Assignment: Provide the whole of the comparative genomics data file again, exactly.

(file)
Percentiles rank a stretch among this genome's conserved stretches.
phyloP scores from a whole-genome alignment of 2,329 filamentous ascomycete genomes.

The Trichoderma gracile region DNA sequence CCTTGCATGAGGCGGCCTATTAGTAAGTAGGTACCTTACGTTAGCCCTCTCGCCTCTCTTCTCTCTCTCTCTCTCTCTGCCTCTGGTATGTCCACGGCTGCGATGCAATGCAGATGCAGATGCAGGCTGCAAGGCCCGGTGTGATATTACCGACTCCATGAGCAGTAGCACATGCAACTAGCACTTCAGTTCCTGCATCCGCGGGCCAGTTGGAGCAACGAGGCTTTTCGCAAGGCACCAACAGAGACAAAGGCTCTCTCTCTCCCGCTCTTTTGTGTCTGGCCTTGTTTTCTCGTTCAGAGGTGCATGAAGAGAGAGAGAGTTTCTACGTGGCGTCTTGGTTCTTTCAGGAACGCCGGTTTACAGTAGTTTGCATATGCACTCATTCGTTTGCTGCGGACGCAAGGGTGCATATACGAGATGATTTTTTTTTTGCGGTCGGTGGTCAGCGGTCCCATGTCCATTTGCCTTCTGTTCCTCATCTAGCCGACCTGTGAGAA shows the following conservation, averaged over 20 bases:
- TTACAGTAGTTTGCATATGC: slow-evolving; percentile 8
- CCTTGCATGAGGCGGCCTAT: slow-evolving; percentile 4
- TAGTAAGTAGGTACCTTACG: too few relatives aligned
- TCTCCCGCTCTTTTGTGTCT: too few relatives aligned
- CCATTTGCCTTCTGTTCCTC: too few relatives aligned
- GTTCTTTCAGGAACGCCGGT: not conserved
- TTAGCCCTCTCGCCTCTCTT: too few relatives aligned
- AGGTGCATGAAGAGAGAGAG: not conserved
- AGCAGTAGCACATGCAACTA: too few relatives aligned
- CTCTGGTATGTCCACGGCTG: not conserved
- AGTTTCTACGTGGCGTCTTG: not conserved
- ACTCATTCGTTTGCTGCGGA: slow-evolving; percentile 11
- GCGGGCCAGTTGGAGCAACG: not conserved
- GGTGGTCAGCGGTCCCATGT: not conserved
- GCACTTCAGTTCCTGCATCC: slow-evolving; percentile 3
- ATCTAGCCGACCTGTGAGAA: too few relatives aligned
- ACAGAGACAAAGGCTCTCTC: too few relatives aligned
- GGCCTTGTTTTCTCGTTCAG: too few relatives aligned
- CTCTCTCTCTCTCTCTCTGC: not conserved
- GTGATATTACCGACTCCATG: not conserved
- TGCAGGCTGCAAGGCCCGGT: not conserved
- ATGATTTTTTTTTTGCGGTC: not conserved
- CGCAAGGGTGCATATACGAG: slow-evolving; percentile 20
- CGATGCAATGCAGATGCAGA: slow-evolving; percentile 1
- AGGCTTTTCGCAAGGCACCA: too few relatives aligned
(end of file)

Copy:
Percentiles rank a stretch among this genome's conserved stretches.
phyloP scores from a whole-genome alignment of 2,329 filamentous ascomycete genomes.

The Trichoderma gracile region DNA sequence CCTTGCATGAGGCGGCCTATTAGTAAGTAGGTACCTTACGTTAGCCCTCTCGCCTCTCTTCTCTCTCTCTCTCTCTCTGCCTCTGGTATGTCCACGGCTGCGATGCAATGCAGATGCAGATGCAGGCTGCAAGGCCCGGTGTGATATTACCGACTCCATGAGCAGTAGCACATGCAACTAGCACTTCAGTTCCTGCATCCGCGGGCCAGTTGGAGCAACGAGGCTTTTCGCAAGGCACCAACAGAGACAAAGGCTCTCTCTCTCCCGCTCTTTTGTGTCTGGCCTTGTTTTCTCGTTCAGAGGTGCATGAAGAGAGAGAGAGTTTCTACGTGGCGTCTTGGTTCTTTCAGGAACGCCGGTTTACAGTAGTTTGCATATGCACTCATTCGTTTGCTGCGGACGCAAGGGTGCATATACGAGATGATTTTTTTTTTGCGGTCGGTGGTCAGCGGTCCCATGTCCATTTGCCTTCTGTTCCTCATCTAGCCGACCTGTGAGAA shows the following conservation, averaged over 20 bases:
- TTACAGTAGTTTGCATATGC: slow-evolving; percentile 8
- CCTTGCATGAGGCGGCCTAT: slow-evolving; percentile 4
- TAGTAAGTAGGTACCTTACG: too few relatives aligned
- TCTCCCGCTCTTTTGTGTCT: too few relatives aligned
- CCATTTGCCTTCTGTTCCTC: too few relatives aligned
- GTTCTTTCAGGAACGCCGGT: not conserved
- TTAGCCCTCTCGCCTCTCTT: too few relatives aligned
- AGGTGCATGAAGAGAGAGAG: not conserved
- AGCAGTAGCACATGCAACTA: too few relatives aligned
- CTCTGGTATGTCCACGGCTG: not conserved
- AGTTTCTACGTGGCGTCTTG: not conserved
- ACTCATTCGTTTGCTGCGGA: slow-evolving; percentile 11
- GCGGGCCAGTTGGAGCAACG: not conserved
- GGTGGTCAGCGGTCCCATGT: not conserved
- GCACTTCAGTTCCTGCATCC: slow-evolving; percentile 3
- ATCTAGCCGACCTGTGAGAA: too few relatives aligned
- ACAGAGACAAAGGCTCTCTC: too few relatives aligned
- GGCCTTGTTTTCTCGTTCAG: too few relatives aligned
- CTCTCTCTCTCTCTCTCTGC: not conserved
- GTGATATTACCGACTCCATG: not conserved
- TGCAGGCTGCAAGGCCCGGT: not conserved
- ATGATTTTTTTTTTGCGGTC: not conserved
- CGCAAGGGTGCATATACGAG: slow-evolving; percentile 20
- CGATGCAATGCAGATGCAGA: slow-evolving; percentile 1
- AGGCTTTTCGCAAGGCACCA: too few relatives aligned